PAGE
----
Re: A Specification for a

H. M. Hubey (
16 Oct 1995 16:54:35 -0400 (J. Moore) writes:

>And the variablity of amounts of hair through the human
>population, i.e. many humans, usually males, have a great deal of
>body hair. And I mean a great deal -- lots and lots. Since this
>characteristic varies regionally, it would appear to be of
>comparatively recent origin. If hair was "lost" during the
>transition from CA, as the AAT insists, it must have returned, in
>some people, with a vengeance. If it comes and goes that quickly
>(a few 10s of thousands of years or less), any theory postulating
>its "loss" during the transition can only be an untestable, and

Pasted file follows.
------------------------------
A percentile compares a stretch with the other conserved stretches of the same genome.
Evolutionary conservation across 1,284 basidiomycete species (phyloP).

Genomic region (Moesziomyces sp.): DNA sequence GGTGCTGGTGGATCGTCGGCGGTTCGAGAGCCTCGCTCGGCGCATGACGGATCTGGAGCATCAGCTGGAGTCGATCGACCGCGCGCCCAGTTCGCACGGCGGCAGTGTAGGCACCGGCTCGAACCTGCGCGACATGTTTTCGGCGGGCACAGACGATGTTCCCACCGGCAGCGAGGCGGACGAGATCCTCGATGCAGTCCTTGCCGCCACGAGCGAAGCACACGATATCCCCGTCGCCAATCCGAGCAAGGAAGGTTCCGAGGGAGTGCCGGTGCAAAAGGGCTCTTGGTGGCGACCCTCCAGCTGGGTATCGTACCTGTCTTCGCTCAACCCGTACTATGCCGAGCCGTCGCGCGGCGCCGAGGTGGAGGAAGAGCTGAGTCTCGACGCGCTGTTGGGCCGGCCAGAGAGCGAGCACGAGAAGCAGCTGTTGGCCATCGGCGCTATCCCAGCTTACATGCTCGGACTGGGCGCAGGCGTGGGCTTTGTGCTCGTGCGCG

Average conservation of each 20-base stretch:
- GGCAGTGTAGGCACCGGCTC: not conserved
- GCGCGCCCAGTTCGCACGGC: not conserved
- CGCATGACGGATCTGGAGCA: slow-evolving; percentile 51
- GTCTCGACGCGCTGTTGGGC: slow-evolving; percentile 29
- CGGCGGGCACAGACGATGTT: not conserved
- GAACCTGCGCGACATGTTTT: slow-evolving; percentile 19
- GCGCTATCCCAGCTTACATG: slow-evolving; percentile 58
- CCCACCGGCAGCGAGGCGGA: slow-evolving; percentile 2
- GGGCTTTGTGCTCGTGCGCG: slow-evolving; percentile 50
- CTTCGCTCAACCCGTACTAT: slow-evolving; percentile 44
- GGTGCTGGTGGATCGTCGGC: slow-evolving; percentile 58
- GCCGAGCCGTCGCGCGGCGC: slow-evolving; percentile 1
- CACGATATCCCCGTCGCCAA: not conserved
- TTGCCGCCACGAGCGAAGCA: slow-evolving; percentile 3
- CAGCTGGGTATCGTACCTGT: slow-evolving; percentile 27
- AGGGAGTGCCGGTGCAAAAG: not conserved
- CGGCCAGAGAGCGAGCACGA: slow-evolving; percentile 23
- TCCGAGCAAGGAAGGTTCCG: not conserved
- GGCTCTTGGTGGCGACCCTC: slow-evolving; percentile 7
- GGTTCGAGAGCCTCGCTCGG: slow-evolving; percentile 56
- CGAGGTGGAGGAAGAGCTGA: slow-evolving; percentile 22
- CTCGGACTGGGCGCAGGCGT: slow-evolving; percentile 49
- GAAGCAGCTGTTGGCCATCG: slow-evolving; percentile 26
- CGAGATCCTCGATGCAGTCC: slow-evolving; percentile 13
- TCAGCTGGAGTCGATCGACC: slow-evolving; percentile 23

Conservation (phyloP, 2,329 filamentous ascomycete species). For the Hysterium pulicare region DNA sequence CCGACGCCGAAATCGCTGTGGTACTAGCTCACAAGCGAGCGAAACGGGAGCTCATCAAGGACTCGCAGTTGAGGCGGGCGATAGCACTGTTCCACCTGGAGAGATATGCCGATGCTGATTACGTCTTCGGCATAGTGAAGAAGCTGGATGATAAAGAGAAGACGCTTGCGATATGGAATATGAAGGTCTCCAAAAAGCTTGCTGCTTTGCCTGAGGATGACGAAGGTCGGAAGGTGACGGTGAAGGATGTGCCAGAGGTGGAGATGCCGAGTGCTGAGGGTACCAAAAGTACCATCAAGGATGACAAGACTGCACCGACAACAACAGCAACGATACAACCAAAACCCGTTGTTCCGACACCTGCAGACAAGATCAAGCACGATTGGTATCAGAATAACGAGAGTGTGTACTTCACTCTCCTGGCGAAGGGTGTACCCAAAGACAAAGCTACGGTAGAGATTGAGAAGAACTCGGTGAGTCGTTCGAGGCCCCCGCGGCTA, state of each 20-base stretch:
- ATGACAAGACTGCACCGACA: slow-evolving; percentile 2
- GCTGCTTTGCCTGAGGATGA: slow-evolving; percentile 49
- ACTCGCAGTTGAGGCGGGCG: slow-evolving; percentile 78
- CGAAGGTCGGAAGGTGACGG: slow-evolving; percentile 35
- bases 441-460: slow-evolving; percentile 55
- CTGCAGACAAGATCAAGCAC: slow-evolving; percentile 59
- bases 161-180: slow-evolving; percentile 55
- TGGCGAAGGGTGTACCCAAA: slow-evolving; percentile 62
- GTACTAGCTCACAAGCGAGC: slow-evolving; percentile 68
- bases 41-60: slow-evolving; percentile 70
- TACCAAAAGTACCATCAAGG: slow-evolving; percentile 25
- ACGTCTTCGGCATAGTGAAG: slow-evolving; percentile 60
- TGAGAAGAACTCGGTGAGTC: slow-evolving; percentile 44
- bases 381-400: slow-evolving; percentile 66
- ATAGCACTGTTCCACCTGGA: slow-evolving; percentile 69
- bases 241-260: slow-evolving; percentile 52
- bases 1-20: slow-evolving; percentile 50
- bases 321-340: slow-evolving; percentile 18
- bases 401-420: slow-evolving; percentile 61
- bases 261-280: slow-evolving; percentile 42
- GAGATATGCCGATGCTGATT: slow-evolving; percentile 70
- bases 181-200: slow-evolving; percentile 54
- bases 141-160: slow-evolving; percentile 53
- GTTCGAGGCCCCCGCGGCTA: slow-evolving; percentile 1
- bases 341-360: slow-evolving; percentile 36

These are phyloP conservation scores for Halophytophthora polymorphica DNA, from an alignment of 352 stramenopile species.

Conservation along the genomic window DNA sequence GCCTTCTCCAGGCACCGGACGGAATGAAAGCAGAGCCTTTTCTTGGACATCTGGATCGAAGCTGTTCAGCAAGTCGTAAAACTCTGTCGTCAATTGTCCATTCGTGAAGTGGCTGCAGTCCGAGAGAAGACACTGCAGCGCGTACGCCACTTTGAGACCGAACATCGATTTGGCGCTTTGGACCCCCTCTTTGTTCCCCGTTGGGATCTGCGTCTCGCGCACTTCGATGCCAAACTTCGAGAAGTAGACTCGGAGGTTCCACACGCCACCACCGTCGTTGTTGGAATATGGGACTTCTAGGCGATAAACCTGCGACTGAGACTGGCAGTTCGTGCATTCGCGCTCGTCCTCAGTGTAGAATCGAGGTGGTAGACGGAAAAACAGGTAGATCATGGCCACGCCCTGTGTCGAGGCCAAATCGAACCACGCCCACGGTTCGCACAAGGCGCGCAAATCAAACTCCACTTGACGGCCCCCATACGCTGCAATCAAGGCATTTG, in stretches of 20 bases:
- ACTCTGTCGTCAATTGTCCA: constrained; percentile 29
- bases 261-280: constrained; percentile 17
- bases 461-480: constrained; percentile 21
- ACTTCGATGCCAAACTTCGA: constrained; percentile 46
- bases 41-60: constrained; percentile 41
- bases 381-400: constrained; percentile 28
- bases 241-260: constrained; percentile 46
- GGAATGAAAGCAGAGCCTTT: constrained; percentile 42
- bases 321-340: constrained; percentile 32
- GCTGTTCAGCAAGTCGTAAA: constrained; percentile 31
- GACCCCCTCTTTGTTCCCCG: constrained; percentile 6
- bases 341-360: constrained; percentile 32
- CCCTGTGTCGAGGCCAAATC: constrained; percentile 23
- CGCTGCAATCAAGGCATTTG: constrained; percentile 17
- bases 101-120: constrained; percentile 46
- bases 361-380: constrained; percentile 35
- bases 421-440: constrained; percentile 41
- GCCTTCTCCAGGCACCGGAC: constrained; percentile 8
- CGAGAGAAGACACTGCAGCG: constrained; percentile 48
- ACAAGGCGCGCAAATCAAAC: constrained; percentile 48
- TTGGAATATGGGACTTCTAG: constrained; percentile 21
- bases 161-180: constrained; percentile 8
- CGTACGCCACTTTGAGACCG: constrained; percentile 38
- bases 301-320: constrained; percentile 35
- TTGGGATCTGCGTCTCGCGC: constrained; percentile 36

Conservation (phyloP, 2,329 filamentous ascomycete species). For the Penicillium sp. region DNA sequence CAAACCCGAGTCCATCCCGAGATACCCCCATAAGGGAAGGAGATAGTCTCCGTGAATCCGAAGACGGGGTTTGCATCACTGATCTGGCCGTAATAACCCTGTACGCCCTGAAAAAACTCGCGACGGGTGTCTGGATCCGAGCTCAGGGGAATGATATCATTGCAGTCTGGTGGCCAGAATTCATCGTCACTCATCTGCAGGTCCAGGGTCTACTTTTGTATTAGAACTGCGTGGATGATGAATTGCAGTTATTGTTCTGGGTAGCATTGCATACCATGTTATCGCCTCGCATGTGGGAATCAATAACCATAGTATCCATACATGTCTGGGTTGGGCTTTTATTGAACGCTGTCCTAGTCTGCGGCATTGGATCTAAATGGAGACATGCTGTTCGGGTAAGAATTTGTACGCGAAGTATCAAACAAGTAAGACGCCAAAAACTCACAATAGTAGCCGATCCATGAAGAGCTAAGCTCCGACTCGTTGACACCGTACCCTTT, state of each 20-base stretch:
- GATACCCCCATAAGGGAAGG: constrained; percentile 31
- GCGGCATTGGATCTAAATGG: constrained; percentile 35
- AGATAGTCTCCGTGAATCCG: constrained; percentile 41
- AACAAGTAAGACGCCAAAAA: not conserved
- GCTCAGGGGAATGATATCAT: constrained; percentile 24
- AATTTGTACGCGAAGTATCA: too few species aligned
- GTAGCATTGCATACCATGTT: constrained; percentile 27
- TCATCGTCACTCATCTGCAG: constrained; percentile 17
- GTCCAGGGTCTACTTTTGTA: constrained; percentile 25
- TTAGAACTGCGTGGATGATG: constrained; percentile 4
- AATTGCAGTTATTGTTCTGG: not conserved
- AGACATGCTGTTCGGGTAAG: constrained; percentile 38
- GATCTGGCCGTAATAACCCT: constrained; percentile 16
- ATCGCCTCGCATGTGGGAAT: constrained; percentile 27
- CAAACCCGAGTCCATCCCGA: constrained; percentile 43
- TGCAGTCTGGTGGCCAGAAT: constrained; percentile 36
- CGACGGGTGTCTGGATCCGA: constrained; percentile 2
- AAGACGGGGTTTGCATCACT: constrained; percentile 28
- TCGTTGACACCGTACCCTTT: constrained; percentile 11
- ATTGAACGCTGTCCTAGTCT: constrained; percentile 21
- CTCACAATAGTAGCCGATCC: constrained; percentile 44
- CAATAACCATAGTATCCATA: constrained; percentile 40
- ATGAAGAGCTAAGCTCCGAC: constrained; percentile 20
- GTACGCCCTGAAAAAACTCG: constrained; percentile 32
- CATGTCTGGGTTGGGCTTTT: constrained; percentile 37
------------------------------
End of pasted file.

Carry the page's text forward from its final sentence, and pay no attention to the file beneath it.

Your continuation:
>unwarranted, assumption.

Tens of thousands of years can't be right. That could/make
Eskimos and other Orientals living in the north hairy but they're
not. Australian aborigines are hairy too. I read somewhere that
Orientals such as Chinese might not have clumps of sweat glands
unlike whites who have them under the arm pits etc and Africans
who might even have them on their chests and backs. (As usual
I'm beginning to have doubts about claims of all sorts which
are taken back sometime later. This was from a book published
a decade or more ago. Who knows maybe that's changed too.)
In any case no sweat glands could mean cold climates using
your logic, and that would mean that the Orientals then would
have to be the hairiest. Doesn't wash.


Regards, Mark